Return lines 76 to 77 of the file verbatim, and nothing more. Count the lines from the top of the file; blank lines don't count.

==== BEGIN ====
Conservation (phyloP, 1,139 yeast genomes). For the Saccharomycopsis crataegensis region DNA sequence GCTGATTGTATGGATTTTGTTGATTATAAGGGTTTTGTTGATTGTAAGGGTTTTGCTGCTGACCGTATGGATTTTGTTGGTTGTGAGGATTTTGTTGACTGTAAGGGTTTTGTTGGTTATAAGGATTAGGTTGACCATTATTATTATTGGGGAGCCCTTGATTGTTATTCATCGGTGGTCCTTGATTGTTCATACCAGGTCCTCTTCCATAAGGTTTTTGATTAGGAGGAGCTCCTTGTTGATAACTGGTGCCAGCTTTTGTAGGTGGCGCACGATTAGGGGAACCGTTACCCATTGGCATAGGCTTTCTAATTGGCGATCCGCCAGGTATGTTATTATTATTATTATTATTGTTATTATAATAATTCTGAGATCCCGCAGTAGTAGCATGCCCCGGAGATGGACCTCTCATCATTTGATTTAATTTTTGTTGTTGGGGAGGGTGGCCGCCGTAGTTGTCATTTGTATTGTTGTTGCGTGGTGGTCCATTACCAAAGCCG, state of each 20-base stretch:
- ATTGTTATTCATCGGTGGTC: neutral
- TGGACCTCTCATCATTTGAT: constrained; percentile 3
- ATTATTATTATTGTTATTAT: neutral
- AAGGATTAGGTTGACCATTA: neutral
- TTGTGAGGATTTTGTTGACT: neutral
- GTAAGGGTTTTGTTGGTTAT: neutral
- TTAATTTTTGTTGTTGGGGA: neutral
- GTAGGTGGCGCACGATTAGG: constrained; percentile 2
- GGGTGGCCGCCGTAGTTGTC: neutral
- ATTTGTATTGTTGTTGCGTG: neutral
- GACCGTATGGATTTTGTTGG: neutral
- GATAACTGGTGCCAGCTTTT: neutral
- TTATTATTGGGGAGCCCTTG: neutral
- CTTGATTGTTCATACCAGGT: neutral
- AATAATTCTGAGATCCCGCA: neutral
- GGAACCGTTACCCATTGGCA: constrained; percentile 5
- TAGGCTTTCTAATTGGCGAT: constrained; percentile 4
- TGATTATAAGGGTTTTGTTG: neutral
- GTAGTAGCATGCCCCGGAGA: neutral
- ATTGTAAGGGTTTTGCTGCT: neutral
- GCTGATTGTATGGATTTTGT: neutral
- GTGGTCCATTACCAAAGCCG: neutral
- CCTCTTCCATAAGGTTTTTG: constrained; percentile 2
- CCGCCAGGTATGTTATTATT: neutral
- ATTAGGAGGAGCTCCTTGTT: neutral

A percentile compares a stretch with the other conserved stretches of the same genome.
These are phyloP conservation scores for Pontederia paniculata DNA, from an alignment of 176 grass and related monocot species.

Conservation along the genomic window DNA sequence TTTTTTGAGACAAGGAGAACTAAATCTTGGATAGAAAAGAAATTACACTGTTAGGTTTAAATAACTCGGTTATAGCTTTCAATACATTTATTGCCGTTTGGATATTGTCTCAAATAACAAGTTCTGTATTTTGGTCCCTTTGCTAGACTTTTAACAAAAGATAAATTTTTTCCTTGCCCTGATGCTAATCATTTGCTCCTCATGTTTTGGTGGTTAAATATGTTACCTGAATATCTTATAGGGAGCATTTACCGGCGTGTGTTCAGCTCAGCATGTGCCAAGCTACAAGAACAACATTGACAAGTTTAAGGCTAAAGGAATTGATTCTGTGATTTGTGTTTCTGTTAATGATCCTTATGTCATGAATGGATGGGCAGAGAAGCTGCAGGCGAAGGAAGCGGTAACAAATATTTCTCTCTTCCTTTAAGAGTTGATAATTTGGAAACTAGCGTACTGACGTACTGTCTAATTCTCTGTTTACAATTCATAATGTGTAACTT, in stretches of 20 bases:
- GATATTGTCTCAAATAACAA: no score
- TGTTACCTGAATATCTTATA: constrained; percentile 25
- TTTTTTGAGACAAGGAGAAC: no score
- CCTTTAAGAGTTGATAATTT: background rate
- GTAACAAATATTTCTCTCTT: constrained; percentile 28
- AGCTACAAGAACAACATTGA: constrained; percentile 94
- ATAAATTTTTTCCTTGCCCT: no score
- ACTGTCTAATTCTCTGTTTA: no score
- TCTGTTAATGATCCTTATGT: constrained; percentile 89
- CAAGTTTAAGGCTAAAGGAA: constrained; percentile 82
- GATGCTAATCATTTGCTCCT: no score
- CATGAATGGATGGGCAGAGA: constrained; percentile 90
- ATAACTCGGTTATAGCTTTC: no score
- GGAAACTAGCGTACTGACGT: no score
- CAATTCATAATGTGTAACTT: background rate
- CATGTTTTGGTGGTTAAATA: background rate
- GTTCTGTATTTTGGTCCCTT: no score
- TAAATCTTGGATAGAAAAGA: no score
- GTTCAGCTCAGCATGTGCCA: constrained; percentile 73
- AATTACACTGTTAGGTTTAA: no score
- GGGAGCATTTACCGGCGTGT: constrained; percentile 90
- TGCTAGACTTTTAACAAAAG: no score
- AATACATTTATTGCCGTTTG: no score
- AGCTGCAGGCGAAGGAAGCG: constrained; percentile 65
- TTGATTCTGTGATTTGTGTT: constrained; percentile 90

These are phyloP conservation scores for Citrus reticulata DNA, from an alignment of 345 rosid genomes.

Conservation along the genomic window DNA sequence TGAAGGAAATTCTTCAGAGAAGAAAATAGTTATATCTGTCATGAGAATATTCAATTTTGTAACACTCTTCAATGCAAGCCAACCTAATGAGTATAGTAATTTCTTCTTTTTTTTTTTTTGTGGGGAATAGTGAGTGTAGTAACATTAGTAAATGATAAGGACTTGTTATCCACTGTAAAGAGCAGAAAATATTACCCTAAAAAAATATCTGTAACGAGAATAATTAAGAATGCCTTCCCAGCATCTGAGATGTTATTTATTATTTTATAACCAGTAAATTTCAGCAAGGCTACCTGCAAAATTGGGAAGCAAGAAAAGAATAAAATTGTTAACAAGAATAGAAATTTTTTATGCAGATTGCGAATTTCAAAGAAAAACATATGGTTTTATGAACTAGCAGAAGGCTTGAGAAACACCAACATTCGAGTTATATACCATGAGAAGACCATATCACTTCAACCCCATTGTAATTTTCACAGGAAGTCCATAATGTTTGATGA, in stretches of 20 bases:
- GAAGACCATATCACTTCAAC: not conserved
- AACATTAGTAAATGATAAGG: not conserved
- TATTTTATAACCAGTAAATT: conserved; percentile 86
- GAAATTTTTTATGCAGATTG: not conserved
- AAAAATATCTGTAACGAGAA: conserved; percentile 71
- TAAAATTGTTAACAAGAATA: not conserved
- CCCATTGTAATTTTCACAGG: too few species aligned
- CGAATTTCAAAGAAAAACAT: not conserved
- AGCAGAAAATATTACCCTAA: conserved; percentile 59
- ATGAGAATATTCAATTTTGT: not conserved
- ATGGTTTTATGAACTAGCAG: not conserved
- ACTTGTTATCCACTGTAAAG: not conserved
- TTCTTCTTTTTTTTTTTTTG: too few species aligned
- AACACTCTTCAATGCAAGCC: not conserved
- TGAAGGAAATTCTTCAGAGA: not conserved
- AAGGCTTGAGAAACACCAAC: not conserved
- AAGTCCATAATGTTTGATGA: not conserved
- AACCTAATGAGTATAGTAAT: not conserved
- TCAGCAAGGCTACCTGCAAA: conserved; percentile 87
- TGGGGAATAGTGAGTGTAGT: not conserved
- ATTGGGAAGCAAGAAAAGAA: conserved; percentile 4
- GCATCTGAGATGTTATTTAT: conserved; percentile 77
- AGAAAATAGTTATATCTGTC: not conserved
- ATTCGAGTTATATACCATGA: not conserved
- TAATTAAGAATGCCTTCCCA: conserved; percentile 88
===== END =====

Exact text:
- TGGGGAATAGTGAGTGTAGT: not conserved
- ATTGGGAAGCAAGAAAAGAA: conserved; percentile 4